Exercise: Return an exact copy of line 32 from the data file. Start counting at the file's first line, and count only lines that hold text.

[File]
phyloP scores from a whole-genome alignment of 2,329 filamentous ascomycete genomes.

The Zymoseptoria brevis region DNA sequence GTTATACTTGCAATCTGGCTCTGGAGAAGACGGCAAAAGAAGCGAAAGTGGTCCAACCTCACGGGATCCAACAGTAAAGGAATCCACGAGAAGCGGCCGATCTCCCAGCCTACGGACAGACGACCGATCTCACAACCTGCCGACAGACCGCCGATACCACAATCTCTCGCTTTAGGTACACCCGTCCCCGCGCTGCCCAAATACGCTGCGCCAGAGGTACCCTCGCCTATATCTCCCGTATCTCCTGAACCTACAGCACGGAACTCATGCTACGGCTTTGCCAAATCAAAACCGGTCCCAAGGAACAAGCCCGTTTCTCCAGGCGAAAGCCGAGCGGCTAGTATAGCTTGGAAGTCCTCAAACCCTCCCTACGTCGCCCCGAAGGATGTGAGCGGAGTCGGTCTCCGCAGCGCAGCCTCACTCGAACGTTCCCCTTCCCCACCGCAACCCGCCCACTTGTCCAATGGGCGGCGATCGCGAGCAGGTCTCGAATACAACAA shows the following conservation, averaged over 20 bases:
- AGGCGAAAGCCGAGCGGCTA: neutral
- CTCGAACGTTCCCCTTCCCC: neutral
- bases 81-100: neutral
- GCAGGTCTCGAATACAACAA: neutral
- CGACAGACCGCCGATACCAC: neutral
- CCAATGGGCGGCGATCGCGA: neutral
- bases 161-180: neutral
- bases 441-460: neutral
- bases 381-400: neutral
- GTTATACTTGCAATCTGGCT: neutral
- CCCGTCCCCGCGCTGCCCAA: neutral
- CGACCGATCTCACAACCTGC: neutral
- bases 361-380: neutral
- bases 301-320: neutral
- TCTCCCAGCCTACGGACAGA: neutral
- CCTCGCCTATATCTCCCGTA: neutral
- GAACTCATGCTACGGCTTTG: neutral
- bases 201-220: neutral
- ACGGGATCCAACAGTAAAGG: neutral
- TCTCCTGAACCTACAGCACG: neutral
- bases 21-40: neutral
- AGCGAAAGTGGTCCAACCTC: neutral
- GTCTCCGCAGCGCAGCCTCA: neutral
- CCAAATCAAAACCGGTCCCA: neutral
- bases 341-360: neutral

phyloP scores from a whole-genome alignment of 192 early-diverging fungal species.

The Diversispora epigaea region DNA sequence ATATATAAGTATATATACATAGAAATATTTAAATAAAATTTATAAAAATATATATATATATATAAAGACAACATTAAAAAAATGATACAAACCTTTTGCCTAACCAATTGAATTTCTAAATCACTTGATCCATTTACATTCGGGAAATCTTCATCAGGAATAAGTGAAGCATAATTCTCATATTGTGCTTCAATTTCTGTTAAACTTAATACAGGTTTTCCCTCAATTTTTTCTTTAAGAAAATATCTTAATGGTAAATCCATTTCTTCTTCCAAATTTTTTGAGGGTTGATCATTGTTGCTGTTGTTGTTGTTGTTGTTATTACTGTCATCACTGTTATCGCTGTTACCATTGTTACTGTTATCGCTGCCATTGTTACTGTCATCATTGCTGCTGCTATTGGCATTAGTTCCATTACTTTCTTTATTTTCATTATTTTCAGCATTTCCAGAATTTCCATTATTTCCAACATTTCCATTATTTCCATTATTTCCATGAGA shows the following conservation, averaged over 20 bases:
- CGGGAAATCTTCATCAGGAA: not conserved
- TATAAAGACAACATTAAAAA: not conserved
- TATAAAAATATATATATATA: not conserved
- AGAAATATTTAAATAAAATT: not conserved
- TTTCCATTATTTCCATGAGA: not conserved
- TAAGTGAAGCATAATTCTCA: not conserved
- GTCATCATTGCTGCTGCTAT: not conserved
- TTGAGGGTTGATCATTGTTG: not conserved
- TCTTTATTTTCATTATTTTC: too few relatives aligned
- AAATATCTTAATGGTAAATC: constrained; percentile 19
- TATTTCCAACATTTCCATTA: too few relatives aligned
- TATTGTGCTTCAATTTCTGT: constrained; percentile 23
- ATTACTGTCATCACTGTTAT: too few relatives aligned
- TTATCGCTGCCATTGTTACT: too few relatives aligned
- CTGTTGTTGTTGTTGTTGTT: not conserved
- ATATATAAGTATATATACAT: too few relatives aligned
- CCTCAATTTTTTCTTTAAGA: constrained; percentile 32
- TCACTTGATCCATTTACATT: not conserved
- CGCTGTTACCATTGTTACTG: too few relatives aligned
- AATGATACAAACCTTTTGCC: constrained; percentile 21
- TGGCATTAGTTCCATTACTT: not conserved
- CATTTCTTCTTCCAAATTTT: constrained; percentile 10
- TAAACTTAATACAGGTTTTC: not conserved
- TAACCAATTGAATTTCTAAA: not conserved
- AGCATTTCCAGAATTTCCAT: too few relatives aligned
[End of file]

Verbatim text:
- TATAAAAATATATATATATA: not conserved